Wilfrid’s sister has the measles, and that is why he is staying with his grandmother and thus around during the Five’s penultimate adventure.


To modern readers it might seem strange that so many of these children had the measles. But in 1948 (the year Sea was published) there were almost 400,000 cases of measles reported in England and Wales, resulting in 327 deaths. In 2008 there were just over 5,000 reported cases of measles and just two deaths*. So Blyton’s frequent usage of the measles probably wasn’t  unreasonable for the times.


Plain old coughs and colds are actually quite rarely featured – perhaps they were not considered serious enough for many holidays!


The Famous Five were sent to Magga Glen in Fix after the four children had a bad cold. Dick said that the Christmas holidays were the worst [they’ve] ever had. They were so bad they spent Christmas day in bed and couldn’t even eat anything! Dr Drew visits once they’re back on their feet (though their legs don’t feel like they belong to them yet) and suggests they get away somewhere hilly, not too far from the sea. Somewhere really bracing, but not too cold – where the snow will lie to get rid of their coughs before going back to school. The Five are certainly not themselves – they’re exhausted after their car journey to Magga Glen and sleep for twelve hours that night – though their appetites have returned by the time they’re on their way. Thankfully by now the food no longer tastes like cardboard! Their coughs start to get better after just a day at Magga farm, and their legs are more steady so they can have a wander round – but poor George is obviously not quite herself just yet as she sheds a few tears after Timmy’s scuffle with the farm dogs. Conveniently the Five are absolutely fine by the time they move into the hillside cabin and start their adventure!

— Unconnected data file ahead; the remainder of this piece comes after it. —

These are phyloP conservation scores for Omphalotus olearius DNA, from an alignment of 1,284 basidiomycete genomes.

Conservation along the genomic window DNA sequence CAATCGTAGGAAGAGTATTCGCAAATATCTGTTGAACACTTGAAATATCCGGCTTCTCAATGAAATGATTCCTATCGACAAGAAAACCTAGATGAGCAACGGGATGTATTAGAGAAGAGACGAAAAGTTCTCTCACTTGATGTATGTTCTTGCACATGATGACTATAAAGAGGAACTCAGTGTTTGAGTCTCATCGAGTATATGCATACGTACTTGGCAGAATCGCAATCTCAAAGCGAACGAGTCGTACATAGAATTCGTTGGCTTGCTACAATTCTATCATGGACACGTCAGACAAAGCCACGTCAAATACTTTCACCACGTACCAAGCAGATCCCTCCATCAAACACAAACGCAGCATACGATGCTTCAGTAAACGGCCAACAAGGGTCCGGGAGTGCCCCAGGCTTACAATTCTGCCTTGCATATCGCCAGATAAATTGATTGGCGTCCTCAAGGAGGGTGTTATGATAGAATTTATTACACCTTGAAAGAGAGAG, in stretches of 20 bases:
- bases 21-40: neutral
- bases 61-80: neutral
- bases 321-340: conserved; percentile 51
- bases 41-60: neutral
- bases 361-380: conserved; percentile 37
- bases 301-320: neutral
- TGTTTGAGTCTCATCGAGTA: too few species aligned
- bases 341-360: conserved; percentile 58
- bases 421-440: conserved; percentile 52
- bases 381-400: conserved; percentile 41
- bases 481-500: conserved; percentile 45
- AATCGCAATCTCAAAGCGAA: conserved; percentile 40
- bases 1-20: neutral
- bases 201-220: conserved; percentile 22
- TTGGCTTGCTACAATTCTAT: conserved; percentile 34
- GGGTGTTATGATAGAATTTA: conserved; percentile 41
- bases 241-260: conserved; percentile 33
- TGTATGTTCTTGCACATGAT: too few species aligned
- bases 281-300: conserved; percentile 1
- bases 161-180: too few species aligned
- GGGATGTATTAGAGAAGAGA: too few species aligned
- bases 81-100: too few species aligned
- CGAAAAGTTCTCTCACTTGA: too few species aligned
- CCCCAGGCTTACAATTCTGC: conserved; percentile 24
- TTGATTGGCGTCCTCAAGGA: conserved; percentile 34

George  has a cold at the start of Five Have a Wonderful Time and can’t join the others at Faynights Castle at first. Her mother blames it on bathing in the third week of April and staying in the water too long.


As above, coughs were part of the reason the children were sent to Cherry Tree Farm.

And I think that’s all there is to say about the measles and coughs/colds. If I’ve missed out anyone who’s had those in the books just give me a ticking off in the comments. There will be a part three which will look at mumps, scarlet fever, whooping cough and being ill at school.

*Measles statistics from The Health Protection Agency.
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2 Responses to Recovering from illness in Blyton’s books, part 2

  1. Francis says:

    Thank you Fiona. I do remember as a child getting all the childhood deseases including the measles (as did my sister). We all expected to get them – it was our way of getting innoculated! The worst thing was Tonselitis which came back again and again until I had the removes (with adenoids). Your article stirred plent of memories!


  2. chrissie777 says:

    Hello Francis,

    I got middle ear infections over and over again. No fun!